5. PenGun Says:

      I dunno. I guess you are just not equipped to do public education. Its definitely a socialist thing, and probably sticks in your craw to the extent you just wing it.

      That’s not gonna work. ;)

    6. Mike K Says:

      <i.I guess you are just not equipped to do public education.

      Yes, Canada is in the forefront. You are now banning criticism of Fidel’s boy.

      Hilarious.

      Trudeau also says criticism of ISIS is “Islamophobia.”

    7. Christopher B Says:

      Socialists do understand indoctrination.

      Especially National Socialists.

    8. Gavin Longmuir Says:

      Chatting recently with a lady from what used to be called Red China — and still is run by the “Communist” Party. She mentioned that Chinese parents have to pay to send their children to grade school in China. (OK, US parents pay too, but we pay indirectly through property taxes, while the Chinese system has them pay directly twice a year in cash to the school).

      She was surprised that I was surprised. She saw this direct payment system as normal — just the same as going to hospital in Communist China, where the patient has to pay cash on the barrelhead (or operating table).

      Someone once said that anything which is (apparently) given away “free” will cease to be valued. Maybe our domestic socialists could learn from their Communist brethren?

    9. NITZAKHON Says:

      There’s a reason I spend 1/3 of my take-home pay on private school.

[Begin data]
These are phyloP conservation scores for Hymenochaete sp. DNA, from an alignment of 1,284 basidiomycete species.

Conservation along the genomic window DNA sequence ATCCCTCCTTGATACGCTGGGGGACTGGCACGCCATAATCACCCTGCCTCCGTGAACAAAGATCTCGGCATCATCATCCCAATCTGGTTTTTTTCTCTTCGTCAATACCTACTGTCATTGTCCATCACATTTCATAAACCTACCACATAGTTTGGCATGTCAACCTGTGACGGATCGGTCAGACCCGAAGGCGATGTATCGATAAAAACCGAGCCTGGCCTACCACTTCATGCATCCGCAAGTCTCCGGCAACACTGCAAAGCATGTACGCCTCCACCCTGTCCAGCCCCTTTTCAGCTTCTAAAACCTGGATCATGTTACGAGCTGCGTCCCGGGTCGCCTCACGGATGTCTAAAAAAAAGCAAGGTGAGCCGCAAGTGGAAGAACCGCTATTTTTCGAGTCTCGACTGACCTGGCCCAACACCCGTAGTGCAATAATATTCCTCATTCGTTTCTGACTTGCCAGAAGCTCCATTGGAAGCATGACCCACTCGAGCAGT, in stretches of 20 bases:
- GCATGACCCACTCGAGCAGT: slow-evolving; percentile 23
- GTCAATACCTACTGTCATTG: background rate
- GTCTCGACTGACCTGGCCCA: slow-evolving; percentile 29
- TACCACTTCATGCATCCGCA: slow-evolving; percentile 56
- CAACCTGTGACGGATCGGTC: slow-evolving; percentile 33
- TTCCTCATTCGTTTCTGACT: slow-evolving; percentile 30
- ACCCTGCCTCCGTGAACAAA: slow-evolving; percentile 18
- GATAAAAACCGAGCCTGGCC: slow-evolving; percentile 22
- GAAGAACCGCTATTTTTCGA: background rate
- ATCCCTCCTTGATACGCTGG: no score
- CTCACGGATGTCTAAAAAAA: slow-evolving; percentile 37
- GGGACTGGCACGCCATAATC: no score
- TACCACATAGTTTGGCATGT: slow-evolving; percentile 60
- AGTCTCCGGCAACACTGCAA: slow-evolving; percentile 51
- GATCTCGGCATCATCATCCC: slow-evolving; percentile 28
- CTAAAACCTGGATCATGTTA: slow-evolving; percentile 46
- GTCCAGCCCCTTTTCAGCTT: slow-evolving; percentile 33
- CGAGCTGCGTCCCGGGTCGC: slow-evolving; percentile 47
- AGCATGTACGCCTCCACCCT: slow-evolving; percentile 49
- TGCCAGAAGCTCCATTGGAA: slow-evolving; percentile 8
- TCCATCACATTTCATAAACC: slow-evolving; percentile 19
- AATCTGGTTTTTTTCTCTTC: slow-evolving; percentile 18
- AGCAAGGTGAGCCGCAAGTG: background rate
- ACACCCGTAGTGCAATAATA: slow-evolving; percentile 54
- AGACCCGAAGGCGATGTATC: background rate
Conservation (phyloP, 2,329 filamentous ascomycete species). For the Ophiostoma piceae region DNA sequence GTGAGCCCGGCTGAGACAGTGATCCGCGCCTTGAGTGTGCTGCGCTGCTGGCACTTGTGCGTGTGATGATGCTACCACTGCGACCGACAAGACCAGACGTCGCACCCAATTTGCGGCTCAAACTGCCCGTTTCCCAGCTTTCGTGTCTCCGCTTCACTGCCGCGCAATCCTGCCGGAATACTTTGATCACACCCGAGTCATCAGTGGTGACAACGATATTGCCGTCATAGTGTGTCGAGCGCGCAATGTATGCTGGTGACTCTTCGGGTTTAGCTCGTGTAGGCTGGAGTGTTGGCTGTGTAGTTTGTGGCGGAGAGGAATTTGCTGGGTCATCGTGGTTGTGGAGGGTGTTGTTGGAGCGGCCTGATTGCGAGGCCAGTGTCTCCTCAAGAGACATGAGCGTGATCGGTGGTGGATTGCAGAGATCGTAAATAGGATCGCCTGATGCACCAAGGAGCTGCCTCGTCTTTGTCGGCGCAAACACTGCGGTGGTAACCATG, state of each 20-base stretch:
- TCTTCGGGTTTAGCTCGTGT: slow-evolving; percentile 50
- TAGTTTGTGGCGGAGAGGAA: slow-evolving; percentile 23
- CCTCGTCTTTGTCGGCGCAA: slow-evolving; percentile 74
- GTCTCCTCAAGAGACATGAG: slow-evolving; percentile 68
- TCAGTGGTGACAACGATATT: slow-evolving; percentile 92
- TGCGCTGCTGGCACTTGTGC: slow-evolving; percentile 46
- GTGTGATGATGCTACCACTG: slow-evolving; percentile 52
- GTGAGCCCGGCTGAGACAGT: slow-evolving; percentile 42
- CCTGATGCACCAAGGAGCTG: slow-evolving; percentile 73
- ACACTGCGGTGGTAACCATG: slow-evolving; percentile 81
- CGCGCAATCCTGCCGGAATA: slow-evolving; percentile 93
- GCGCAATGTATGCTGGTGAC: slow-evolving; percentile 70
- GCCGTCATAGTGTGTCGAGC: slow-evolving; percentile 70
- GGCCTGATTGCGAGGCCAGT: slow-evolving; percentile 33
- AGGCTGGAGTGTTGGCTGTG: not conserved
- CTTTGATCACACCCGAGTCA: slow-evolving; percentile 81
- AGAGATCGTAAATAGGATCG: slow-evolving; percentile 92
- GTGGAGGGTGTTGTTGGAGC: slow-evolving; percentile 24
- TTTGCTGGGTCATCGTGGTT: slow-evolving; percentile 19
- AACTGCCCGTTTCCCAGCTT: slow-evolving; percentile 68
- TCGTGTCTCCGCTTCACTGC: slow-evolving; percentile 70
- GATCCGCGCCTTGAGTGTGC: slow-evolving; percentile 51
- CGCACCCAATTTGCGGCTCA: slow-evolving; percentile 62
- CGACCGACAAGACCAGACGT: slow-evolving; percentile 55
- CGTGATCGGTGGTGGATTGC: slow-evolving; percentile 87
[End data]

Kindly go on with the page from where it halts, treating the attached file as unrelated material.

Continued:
Most schools, as observed above, are day care centers – but more, indoctrination centers.

      These kids, faced with an “authority figure”, listen to pap about “climate change” and how eeeeevil the Republicans are. So they should vote “D” to be fair. But then, that’s nothing new.

      I channeled Daniel Greenfield’s observation about waves of immigrants, especially Jews, being greeted by Leftist educators determined to slant these new Americans to the Left.

      American Jews and Democrats
      http://redpilljew.blogspot.com/2018/07/american-jews-and-democrats-part-i.html

      No wonder so many new immigrants vote “D”.

    10. Assistant Village Idiot Says:

      Schools don’t have anywhere near the effect, positive or negative, that we think. We also spent a great deal sending our children to private Christian schools, though the number of years varied child-to-child. (Christian schools tend to be prep academies, with little opportunity for technical training.) It may have helped in some ways, but they have friends who have reacted against it so strongly that they may never return. Private schools, secular or religious, have their own bad ideas you have to spend time counteracting.

      We got one great daughter-in-law out of it, though. that’s something.